Successful treatment of a patient with an extraordinarily large deep burn.

Li HY, Xiao SC, Zhu SH, Wang GY, Wang GQ, Ji SZ, Xia ZF - Med. Sci. Monit. (2011)

Muscular necrosis are seen in right calf (A); after repeated debridement and removal of necrosed muscular tissue, the tibia is exposed, which is covered with alloskin for protection (B); holes are drilled on the tibia, and the wound is closed with autoskin after granulation tissue formation (C).
© Copyright Policy
Related In: Results  -  Collection

Show All Figures
getmorefigures.php?uid=PMC3539531&req=5

f3-medscimonit-17-4-cs47: Muscular necrosis are seen in right calf (A); after repeated debridement and removal of necrosed muscular tissue, the tibia is exposed, which is covered with alloskin for protection (B); holes are drilled on the tibia, and the wound is closed with autoskin after granulation tissue formation (C).
Mentions: As the 4 extremities of the patient sustained large areas of fourth degree burns with muscular necrosis and liquification, infection was likely to occur. In addition, myoglobin produced by decomposition of the necrosed muscle was liable to impair renal function and seriously threaten the patient’s life. On the basis of careful intra-operative observation, those definitely necrosed tissues were resected without delay by incising the deep fascia and sarcolemma, and the exposed deep tissues were covered with alloskin. After multiple debridements, granulation tissue formed. The wound was closed with stamp-like autoskin grafts. As the muscle of the left upper arm was seriously necrosed, amputation was performed on the 10th day after the injury. As large amounts of muscle of both calves were necrosed, the tibia was exposed after clearing the necrosed tissue. As we were not able to cover it with flaps, holes were drilled on the exposed tibia to penetrate the cortex and reach the medulla for the sake of promoting granulation formation in the spaces created by the holes. When the formed granulation tissue covered the exposed tibia in about 4 months, stamp-like autoskin grafting was performed to close the wound of the right calf (Figure 3). Although the left tibia was covered by granulation tissue, bone marrow infection occurred in the long course of dressing changes. In addition, the left ankle completely lost its function, and the left foot was deformed due to scar contraction. The lower leg and 1/3 of the upper leg had to be amputated. The fingers and toes of the patient were also affected by deep burns, for which exposure therapy was used to keep the eschar dry. In about 3 months the eschar was lysed and fell off. Finger and toe amputations were performed after the necrosed margins became clear.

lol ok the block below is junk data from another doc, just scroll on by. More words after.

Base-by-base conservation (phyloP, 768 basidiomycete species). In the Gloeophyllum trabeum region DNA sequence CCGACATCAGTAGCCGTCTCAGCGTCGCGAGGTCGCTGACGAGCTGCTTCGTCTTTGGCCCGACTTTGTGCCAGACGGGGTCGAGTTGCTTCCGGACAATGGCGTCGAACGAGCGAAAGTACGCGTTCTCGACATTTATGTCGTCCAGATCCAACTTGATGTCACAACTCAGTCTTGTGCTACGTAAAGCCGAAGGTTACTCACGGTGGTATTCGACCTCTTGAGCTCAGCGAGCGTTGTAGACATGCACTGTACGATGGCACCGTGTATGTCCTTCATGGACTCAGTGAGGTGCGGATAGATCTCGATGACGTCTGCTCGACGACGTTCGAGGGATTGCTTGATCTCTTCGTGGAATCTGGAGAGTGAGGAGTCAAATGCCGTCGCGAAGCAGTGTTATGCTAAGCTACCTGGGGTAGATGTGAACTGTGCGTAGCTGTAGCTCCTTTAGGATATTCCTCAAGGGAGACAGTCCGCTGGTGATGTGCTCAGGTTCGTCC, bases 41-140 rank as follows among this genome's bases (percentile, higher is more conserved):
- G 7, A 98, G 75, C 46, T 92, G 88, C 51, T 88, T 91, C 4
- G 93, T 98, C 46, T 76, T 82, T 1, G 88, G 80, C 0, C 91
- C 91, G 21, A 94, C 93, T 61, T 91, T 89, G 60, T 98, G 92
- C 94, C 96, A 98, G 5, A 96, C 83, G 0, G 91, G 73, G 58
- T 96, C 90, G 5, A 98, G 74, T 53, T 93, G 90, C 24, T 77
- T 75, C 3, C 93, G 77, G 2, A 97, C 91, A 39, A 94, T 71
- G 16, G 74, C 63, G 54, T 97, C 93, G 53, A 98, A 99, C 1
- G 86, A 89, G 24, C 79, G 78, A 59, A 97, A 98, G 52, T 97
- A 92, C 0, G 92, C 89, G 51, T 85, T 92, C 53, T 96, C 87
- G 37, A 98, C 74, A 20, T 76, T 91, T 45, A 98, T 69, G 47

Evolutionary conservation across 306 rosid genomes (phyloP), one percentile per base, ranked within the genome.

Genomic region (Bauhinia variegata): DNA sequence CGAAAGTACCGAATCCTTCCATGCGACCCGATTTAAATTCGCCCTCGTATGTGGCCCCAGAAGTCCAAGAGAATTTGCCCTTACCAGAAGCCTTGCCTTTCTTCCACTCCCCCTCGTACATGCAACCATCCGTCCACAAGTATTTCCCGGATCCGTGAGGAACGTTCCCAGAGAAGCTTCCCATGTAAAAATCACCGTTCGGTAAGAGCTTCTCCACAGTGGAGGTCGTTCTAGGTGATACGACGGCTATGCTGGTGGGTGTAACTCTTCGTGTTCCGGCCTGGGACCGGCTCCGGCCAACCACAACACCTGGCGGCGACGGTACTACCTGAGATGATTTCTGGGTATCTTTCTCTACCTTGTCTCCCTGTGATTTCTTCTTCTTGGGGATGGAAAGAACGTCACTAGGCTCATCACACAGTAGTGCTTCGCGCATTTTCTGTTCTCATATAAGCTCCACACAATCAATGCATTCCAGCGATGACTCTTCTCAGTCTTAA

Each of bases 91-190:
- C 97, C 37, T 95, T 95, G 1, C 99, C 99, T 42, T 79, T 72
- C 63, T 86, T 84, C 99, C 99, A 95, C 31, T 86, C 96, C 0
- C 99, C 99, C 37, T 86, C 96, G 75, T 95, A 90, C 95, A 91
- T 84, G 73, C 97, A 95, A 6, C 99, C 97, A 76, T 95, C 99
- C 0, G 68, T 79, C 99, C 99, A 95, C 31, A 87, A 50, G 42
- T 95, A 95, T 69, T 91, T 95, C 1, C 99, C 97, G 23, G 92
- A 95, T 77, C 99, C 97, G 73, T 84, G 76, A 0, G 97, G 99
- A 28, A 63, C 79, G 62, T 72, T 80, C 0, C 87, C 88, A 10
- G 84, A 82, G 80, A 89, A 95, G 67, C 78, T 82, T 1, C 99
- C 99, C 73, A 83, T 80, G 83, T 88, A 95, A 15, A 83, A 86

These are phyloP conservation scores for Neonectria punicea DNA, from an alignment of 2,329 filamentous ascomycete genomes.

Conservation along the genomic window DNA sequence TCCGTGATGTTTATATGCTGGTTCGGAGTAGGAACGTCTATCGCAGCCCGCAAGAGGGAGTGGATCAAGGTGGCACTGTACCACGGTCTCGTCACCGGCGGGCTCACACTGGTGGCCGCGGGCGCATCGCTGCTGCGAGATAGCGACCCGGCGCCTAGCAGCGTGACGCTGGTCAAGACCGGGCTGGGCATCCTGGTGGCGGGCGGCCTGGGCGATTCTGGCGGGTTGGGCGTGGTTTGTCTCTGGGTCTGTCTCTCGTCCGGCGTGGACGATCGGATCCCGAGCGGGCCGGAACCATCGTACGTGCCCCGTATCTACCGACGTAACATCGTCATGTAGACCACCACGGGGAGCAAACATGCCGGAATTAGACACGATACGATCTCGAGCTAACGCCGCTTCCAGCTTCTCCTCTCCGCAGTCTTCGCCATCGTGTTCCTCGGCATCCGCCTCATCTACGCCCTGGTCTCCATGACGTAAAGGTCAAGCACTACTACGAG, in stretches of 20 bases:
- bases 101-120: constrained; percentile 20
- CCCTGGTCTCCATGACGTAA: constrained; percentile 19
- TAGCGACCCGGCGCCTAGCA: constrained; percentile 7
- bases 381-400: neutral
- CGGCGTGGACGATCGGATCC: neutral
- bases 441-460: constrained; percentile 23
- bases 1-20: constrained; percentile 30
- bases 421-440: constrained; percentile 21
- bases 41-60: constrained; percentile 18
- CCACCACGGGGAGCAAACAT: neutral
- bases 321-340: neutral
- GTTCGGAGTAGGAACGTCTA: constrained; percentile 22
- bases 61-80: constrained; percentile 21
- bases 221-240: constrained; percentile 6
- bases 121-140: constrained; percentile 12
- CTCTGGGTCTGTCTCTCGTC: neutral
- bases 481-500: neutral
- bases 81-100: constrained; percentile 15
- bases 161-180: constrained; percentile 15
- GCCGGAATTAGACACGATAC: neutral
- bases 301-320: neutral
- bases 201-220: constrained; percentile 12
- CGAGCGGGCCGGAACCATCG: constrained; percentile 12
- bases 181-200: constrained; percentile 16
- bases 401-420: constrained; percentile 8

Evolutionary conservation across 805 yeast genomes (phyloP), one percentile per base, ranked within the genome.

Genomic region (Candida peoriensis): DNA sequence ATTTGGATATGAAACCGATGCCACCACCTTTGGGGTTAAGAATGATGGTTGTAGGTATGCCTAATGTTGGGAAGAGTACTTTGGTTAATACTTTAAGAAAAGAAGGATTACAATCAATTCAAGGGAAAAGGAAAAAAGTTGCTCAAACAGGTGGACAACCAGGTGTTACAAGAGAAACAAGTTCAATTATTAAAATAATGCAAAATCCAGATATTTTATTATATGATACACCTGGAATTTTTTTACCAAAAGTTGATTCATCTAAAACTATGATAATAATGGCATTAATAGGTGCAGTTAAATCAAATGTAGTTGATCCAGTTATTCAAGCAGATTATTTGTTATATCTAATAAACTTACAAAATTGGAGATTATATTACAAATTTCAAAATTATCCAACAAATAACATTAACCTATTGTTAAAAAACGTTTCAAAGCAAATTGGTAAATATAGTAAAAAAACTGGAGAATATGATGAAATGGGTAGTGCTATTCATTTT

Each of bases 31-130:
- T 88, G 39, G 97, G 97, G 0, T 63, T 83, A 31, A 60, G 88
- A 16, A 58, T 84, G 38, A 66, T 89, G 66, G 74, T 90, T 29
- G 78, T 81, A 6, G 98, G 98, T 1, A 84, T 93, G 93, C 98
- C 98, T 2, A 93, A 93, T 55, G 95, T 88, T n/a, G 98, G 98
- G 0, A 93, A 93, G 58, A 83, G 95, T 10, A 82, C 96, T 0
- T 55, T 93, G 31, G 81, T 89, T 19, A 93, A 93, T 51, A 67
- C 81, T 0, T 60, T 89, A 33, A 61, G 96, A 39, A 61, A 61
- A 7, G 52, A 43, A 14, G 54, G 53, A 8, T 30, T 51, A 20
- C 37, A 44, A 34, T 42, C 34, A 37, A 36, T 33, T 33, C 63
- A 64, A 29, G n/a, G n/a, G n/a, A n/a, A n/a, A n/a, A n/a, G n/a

Bottom Line: Treatment of extraordinarily large deep burns remains a huge clinical challenge.This article is a summary of our experience with the treatment of a patient with an extraordinarily large deep burn (99.5% TBSA and 23% fourth degree burn) by using the "microskin autografting and alloskin repeated grafting" method to close the deep burn wound because of scarcity of skin sources of the patient.The patient has been observed for 2 years, and is able to face the reality of life peacefully with the support of his family.

View Article: PubMed Central - PubMed

Affiliation: Department of Burn Surgery, Changhai Hospital, 2nd Military Medical University, Shanghai, PR of China.

ABSTRACT

Background: Treatment of extraordinarily large deep burns remains a huge clinical challenge.

Case report: This article is a summary of our experience with the treatment of a patient with an extraordinarily large deep burn (99.5% TBSA and 23% fourth degree burn) by using the "microskin autografting and alloskin repeated grafting" method to close the deep burn wound because of scarcity of skin sources of the patient.

Conclusions: The patient has been observed for 2 years, and is able to face the reality of life peacefully with the support of his family.

Show MeSH
Related in: MedlinePlus